Malia Smith says farewell to Denmark

Leaving Herlufsholm was bittersweet. It hurts to think that I will not be able to live the Danish lifestyle any longer. I am excited to know that I am coming home, however, re-energized by the many great experiences and lessons.

Now that I have experienced exchange, I thought it would be appropriate to give out some pointers for those who are thinking of applying. Of course, I cannot speak for everyone. You will have a different experience. Even if you end up at the same school as me, you will experience things differently. So please read this with a grain of salt.

Exchange gave me so many opportunities to grow as a person. I have become much more independent and self-sufficient. I made life-long friendships. Overall, I had an amazing time, in ways words cannot describe. However, exchange was not all just fun. I faced a lot of challenges. I learned from these challenges and so here are some tips based on my experience.

  1. The first week will be rough, but it gets better.

For me personally, the first week was very hard, since I didn’t have any friends to rely upon. An easy way to start getting comfortable is to mingle with other exchanges (if there are any). As the days go by, you will become a lot closer to your new classmates and you will become a lot more accustomed to the environment that you are in. One thing that I found helpful was not to call home during the first week, especially when you miss those at home. Calling them will make you want to go home and see them even more.

  1. There is more school work than you think. (This only applies to students looking to go during the fourth quarter)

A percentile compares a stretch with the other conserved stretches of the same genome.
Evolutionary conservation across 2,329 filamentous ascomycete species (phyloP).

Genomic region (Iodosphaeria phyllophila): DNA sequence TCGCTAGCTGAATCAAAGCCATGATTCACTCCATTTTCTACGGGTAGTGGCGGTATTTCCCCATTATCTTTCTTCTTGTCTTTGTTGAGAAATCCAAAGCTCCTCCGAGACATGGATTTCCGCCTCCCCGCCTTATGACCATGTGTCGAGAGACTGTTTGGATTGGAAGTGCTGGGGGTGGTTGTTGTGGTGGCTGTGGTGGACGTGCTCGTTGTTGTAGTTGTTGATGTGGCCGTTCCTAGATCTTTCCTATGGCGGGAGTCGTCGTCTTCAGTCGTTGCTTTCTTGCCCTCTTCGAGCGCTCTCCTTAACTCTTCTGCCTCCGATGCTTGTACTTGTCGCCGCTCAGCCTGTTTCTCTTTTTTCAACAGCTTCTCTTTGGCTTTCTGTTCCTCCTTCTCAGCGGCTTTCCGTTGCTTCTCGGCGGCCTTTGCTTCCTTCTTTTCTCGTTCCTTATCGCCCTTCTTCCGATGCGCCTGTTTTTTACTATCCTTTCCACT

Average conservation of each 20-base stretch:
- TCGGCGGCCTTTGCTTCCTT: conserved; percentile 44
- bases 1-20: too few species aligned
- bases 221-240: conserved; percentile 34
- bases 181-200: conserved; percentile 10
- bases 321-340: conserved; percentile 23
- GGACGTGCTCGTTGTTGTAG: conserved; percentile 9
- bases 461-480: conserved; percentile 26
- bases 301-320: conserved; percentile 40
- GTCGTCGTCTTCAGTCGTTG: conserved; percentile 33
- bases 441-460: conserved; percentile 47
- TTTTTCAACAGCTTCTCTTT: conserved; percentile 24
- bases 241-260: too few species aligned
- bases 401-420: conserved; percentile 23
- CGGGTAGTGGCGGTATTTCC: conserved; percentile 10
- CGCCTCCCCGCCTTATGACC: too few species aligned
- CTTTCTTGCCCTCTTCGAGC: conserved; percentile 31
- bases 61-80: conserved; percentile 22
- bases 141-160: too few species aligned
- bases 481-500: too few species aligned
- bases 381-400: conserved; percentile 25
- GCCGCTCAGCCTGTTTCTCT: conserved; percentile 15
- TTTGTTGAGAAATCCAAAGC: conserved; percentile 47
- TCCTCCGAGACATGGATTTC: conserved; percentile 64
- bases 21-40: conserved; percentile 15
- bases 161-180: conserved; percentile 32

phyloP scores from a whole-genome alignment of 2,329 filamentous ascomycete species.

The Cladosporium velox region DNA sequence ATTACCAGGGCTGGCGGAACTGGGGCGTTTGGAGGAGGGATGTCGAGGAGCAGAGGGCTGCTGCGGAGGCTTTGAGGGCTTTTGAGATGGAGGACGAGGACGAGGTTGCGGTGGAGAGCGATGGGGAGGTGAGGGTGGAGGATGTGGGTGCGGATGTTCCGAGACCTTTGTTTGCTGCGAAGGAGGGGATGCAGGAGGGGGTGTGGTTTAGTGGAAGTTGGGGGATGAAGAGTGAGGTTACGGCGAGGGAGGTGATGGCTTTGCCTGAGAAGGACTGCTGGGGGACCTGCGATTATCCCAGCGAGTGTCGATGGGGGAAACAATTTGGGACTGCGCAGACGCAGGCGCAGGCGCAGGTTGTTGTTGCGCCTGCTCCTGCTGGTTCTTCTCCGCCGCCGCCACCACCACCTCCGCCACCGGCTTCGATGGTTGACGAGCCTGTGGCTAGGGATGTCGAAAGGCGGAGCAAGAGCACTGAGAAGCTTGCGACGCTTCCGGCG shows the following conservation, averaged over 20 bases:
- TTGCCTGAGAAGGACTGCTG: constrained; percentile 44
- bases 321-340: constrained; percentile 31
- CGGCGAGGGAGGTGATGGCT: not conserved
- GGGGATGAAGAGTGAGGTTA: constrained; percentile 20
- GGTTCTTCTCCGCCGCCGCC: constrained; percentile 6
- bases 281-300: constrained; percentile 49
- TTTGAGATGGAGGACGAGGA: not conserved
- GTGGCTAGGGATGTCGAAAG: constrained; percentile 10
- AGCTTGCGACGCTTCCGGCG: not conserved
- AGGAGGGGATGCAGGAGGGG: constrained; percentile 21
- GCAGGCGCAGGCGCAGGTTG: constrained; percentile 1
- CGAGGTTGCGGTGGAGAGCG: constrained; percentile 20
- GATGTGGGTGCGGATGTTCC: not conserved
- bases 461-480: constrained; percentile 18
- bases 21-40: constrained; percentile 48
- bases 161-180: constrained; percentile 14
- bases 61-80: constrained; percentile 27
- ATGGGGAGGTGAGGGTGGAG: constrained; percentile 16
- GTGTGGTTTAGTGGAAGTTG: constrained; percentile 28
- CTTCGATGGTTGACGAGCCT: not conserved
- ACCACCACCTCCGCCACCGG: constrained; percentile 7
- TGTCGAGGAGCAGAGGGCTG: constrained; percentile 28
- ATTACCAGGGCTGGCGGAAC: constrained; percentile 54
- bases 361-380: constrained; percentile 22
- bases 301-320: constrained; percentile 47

I was under the impression that I wouldn’t have much school work to do while on exchange; however, to my surprise, there was a lot more work than I expected. For sophomores, there are a couple of chemistry packets and of course this blog. Depending on your math and language classes, you may also have to keep up with those classes. I had to take a Spanish test covering the entire second semester after I returned. And don’t forget, the school where you go on exchange will expect you to do work too. I personally was assigned a lot of group projects at Herlufsholm. In addition, keep in mind that you are also trying to make new friends and experience the culture and the country where you are living. Your host and new friends may take you to places or events. You will likely find yourself busy with limited time after-school or on weekends.

  1. Bad experiences can be good.

I learned to take every opportunity that came to me even if I was skeptical about it. It may seem strange or uncomfortable at first, but I found that these experiences were most memorable. The bad experiences that result from good intentions are never that bad and can make for good conversation and stories to tell later. I found that what seemed to be bad experiences at the time often became funny learning experiences from which I gained a lot.